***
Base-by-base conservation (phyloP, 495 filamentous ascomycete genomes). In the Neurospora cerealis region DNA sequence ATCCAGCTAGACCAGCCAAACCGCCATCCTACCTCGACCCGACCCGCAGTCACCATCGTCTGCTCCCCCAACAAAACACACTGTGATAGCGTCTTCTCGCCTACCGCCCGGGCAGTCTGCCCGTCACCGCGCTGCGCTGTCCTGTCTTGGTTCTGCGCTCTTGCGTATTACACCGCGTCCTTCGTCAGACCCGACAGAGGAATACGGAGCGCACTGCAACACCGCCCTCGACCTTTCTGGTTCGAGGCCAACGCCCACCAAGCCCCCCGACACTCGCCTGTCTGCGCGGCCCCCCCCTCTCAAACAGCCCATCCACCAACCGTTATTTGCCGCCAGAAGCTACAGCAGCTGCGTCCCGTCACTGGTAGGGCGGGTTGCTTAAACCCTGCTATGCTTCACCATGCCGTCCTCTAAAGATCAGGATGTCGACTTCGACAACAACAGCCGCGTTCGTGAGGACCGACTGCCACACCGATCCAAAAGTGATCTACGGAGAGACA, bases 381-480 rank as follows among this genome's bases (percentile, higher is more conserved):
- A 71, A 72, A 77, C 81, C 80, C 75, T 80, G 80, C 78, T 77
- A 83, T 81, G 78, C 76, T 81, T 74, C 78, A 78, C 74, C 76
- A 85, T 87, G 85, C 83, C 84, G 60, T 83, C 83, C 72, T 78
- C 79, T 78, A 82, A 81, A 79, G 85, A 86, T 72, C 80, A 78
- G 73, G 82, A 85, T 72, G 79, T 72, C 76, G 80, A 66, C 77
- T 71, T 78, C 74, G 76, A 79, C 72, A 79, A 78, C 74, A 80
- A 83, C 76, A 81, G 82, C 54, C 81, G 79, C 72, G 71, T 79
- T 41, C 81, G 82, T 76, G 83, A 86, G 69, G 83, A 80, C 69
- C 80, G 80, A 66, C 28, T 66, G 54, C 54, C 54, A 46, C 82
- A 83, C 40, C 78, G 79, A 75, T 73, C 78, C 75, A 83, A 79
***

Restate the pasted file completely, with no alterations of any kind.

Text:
Base-by-base conservation (phyloP, 495 filamentous ascomycete genomes). In the Neurospora cerealis region DNA sequence ATCCAGCTAGACCAGCCAAACCGCCATCCTACCTCGACCCGACCCGCAGTCACCATCGTCTGCTCCCCCAACAAAACACACTGTGATAGCGTCTTCTCGCCTACCGCCCGGGCAGTCTGCCCGTCACCGCGCTGCGCTGTCCTGTCTTGGTTCTGCGCTCTTGCGTATTACACCGCGTCCTTCGTCAGACCCGACAGAGGAATACGGAGCGCACTGCAACACCGCCCTCGACCTTTCTGGTTCGAGGCCAACGCCCACCAAGCCCCCCGACACTCGCCTGTCTGCGCGGCCCCCCCCTCTCAAACAGCCCATCCACCAACCGTTATTTGCCGCCAGAAGCTACAGCAGCTGCGTCCCGTCACTGGTAGGGCGGGTTGCTTAAACCCTGCTATGCTTCACCATGCCGTCCTCTAAAGATCAGGATGTCGACTTCGACAACAACAGCCGCGTTCGTGAGGACCGACTGCCACACCGATCCAAAAGTGATCTACGGAGAGACA, bases 381-480 rank as follows among this genome's bases (percentile, higher is more conserved):
- A 71, A 72, A 77, C 81, C 80, C 75, T 80, G 80, C 78, T 77
- A 83, T 81, G 78, C 76, T 81, T 74, C 78, A 78, C 74, C 76
- A 85, T 87, G 85, C 83, C 84, G 60, T 83, C 83, C 72, T 78
- C 79, T 78, A 82, A 81, A 79, G 85, A 86, T 72, C 80, A 78
- G 73, G 82, A 85, T 72, G 79, T 72, C 76, G 80, A 66, C 77
- T 71, T 78, C 74, G 76, A 79, C 72, A 79, A 78, C 74, A 80
- A 83, C 76, A 81, G 82, C 54, C 81, G 79, C 72, G 71, T 79
- T 41, C 81, G 82, T 76, G 83, A 86, G 69, G 83, A 80, C 69
- C 80, G 80, A 66, C 28, T 66, G 54, C 54, C 54, A 46, C 82
- A 83, C 40, C 78, G 79, A 75, T 73, C 78, C 75, A 83, A 79